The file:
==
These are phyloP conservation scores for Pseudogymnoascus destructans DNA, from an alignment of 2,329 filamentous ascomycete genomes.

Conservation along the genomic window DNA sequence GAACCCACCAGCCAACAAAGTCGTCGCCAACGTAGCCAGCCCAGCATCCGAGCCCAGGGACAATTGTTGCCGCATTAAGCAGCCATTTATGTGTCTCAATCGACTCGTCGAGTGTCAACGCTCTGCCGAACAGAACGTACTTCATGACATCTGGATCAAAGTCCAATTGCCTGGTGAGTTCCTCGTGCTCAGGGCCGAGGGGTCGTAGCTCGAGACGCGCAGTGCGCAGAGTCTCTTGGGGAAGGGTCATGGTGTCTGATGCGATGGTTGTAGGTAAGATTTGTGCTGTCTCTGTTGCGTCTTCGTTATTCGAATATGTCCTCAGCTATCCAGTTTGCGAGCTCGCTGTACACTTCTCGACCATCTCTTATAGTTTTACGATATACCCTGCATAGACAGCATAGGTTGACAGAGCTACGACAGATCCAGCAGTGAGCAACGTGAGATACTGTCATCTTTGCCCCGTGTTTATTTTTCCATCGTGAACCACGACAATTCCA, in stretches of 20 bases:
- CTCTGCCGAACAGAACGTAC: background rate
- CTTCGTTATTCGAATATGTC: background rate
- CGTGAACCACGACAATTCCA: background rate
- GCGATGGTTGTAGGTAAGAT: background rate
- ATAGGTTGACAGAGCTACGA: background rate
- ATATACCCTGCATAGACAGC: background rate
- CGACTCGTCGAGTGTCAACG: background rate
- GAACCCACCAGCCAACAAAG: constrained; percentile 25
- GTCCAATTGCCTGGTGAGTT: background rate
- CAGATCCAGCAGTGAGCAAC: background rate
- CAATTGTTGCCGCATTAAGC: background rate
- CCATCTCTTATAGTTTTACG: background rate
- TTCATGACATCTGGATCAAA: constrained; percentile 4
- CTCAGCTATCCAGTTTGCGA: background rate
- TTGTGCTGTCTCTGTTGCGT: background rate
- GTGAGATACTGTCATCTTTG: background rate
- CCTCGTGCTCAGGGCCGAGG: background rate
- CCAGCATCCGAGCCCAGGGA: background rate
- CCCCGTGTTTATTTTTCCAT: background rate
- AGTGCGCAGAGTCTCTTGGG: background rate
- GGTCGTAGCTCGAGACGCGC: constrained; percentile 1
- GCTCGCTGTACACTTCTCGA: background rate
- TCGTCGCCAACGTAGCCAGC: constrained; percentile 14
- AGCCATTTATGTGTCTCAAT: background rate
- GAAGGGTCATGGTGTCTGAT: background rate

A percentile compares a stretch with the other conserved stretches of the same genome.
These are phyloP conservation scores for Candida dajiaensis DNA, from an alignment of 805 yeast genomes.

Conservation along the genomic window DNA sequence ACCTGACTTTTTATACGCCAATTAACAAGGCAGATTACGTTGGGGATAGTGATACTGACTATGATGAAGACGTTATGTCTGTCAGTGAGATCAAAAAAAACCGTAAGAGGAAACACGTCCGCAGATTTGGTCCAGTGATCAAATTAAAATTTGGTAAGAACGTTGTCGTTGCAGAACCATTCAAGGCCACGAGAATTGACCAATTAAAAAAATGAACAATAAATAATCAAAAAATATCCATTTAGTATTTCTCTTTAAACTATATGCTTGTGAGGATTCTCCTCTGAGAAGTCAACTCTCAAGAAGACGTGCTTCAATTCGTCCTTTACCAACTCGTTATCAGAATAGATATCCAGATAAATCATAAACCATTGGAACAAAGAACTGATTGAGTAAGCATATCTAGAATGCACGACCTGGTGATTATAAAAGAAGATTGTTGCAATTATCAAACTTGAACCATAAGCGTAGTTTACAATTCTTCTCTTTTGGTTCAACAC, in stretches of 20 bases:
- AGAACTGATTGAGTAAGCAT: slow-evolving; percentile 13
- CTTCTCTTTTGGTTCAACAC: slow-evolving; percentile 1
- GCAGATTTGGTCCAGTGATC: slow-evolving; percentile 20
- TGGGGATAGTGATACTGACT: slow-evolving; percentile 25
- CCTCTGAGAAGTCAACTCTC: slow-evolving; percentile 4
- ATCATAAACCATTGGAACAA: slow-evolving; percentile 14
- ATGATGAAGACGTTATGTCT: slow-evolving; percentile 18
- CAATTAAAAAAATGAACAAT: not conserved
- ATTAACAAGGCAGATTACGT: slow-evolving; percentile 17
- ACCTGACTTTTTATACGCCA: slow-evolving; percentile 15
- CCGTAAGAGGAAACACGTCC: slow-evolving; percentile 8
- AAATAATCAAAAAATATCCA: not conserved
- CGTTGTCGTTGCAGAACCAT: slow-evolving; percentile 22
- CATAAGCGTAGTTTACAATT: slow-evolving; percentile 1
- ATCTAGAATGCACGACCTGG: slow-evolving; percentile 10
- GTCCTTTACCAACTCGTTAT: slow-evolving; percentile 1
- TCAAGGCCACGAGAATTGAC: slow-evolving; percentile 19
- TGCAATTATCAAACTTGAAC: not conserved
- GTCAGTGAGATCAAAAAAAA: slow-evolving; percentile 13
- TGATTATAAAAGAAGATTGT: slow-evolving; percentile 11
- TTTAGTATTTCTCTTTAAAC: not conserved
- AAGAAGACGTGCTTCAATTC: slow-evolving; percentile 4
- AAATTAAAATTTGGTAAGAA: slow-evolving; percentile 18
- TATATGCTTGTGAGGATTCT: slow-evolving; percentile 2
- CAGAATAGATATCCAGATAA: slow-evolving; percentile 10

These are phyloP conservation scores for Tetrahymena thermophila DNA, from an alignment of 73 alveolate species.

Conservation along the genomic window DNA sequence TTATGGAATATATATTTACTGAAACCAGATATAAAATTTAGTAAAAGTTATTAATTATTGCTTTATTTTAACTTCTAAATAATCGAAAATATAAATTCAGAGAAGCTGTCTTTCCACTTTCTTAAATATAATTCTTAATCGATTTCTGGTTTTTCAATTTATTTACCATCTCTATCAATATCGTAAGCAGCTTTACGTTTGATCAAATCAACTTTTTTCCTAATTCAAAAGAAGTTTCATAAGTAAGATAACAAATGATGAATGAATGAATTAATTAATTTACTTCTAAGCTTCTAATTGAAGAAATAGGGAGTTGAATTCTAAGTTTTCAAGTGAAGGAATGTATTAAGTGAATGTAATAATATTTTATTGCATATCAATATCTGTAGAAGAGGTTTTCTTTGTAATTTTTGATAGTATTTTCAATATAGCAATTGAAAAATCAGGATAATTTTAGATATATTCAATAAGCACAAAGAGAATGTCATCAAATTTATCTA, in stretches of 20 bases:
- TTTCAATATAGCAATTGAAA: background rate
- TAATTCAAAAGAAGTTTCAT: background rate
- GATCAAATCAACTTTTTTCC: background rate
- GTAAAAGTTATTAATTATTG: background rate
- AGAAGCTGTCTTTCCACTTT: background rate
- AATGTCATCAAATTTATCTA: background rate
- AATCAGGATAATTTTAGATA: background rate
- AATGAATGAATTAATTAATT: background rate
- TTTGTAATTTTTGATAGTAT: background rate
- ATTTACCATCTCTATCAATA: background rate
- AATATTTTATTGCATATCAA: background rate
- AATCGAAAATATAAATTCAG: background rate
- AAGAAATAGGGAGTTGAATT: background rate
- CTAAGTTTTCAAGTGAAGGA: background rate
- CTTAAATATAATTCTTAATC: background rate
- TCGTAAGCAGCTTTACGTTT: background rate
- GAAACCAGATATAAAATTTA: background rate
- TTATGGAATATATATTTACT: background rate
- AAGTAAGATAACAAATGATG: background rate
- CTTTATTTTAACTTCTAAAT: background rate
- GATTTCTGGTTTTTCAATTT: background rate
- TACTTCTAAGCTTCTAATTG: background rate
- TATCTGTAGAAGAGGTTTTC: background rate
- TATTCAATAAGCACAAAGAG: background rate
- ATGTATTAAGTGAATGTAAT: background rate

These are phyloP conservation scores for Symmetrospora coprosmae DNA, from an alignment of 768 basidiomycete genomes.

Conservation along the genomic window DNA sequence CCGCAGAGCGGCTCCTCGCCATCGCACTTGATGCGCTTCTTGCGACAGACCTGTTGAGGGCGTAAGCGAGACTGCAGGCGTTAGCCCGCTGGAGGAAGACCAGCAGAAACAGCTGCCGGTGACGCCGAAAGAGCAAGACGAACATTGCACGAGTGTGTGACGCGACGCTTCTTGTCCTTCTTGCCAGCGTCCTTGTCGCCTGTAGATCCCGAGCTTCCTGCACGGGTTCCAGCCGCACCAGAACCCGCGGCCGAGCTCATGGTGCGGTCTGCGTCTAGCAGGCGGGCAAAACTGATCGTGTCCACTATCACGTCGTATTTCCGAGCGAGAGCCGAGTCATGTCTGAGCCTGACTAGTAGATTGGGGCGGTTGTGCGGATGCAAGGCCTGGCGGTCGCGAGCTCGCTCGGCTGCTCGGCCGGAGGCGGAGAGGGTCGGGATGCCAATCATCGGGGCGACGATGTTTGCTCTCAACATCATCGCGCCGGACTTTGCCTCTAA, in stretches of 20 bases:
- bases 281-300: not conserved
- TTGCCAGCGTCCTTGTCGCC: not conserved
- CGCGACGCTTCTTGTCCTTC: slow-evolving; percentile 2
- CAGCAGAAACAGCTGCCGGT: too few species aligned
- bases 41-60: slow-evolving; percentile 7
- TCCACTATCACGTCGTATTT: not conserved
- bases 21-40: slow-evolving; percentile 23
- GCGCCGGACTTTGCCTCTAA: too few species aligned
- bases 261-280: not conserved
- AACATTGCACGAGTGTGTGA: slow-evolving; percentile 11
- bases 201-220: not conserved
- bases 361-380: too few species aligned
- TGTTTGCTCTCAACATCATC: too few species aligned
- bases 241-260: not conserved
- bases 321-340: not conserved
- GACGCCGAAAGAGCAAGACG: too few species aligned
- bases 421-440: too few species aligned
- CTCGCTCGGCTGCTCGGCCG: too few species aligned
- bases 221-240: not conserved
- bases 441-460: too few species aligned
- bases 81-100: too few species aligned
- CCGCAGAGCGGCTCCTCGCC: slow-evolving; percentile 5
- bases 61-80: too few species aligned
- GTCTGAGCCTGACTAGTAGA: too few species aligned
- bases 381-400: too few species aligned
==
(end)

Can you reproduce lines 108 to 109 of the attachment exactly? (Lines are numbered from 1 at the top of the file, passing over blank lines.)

- GTCTGAGCCTGACTAGTAGA: too few species aligned
- bases 381-400: too few species aligned